You can't escape shadows.
But the members of the Steamboat Springs volleyball team haven't tried to run from the shadow of last season's state runner-up team, arguably the greatest in Sailors' history, that looms over them. They have instead embraced the position they are in, measuring themselves not by past standards, but by the expectations they have set now.
The end of October marks the time for postseason volleyball, and the Sailors open District 4 play against Berthoud at 4 p.m. today.
With a 15-4 overall record, Steamboat isn't a favorite to advance to the state tournament or even to win its district, but records don't matter anymore. Every team has a chance to advance, and the Sailors believe the season's outcome is in their control.
Steamboat's second-place league finish prevented the Sailors from hosting a district tournament. Western Slope champion Glenwood Springs won that honor.
Instead, Steamboat will travel to Loveland as the No. 3 seed in a tournament hosted by Mountain View, the Skyline League champion.
Joining Steamboat and Mountain View in District 4 are No. 2 seed Hinkley from the Continental League, No. 4 Widefield and No. 8 Harrison of the Colorado Springs Metro League, No. 5 Elizabeth of the Jefferson County League, No. 6 Berthoud of the Northern League and No. 7 Centaurus of the Skyline League.
The top two teams from District 4 advance to regional action next weekend; their opponents and the tournament location are to be determined.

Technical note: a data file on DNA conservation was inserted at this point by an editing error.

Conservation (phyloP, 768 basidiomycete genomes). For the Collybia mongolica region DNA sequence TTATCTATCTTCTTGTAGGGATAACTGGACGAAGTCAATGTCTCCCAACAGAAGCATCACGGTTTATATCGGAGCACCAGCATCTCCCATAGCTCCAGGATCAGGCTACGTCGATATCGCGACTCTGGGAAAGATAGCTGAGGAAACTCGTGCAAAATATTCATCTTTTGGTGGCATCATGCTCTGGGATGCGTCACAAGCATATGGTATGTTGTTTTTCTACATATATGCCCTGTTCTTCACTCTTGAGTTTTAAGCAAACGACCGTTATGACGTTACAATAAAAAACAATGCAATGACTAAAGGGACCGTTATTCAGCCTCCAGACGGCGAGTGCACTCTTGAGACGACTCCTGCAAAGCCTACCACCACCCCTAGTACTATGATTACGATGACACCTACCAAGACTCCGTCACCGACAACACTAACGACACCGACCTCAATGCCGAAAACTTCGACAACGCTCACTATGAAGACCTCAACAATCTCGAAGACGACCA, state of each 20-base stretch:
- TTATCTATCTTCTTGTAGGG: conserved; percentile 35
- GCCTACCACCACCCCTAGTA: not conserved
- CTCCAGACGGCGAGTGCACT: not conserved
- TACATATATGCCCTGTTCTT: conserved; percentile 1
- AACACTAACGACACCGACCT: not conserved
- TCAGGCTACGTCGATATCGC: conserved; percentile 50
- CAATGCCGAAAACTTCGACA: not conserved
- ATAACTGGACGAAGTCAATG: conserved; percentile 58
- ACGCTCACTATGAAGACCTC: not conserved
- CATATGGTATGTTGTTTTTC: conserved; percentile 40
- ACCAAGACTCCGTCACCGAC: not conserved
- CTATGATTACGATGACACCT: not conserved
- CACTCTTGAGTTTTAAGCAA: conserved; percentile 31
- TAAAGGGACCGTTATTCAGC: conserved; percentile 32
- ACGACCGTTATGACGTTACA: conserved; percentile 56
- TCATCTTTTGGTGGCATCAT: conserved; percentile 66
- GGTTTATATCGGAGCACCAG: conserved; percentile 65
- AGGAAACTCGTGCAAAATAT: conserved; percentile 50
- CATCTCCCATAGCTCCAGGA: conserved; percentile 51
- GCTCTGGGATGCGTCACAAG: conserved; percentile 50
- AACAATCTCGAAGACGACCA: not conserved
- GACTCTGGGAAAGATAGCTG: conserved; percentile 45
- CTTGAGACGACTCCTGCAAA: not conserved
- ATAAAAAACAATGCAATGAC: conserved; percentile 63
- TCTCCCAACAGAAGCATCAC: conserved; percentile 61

"I feel good about our draw," Sailors coach Wendy Hall said. "We are in a district where we could come out in the top two."
Steamboat's usual starting six -- seniors Hannah Gary, Shelley Dunlop, Brynn Gotchey and Katie Liefer and juniors Kristyn Bradbury and Stacy Cavanagh -- were varsity members last season. But each player received limited or no playing time because of the seven seniors already entrenched in their spots.
Instead, the younger six, which lifted the junior varsity team to an undefeated record last season, took some satisfaction in practicing against the varsity squad, one of Colorado's top teams regardless of class, and watching how the veterans prepared for each opponent.
"I think this group has taken what they did get and that is being able to train with those kids all last year, and I know they feel fortunate about that," Hall said. "They've never focused on what they didn't get but focused on the opportunities they did have. They got to train at a very high level last year, and that trained them to get better."
A summer of club volleyball, strength and conditioning work, and open gyms also brought a team of seniors, juniors and sophomores together for a common goal -- returning to the state tournament.
Bradbury said the experience last year made the team want to go back.
But it wasn't until watching tape of the Oct. 16 match against undefeated Glenwood Springs, Cavanagh said, when something caught her eye. After losing the first two games, the Sailors came out in the third inspired, confident and maybe a bit mad. Steamboat won -- Glenwood didn't lose -- the third game, and the Sailors nearly took the fourth, playing at a level everyone's been waiting to see.
"We looked like a varsity team," Cavanagh said.
District is a two-day format where overlooking an opponent likely means an end to the season. Steamboat's mental focus must be sharp, and its play must be consistent.
"We'll decide by our play if we're going to go on," Gary said.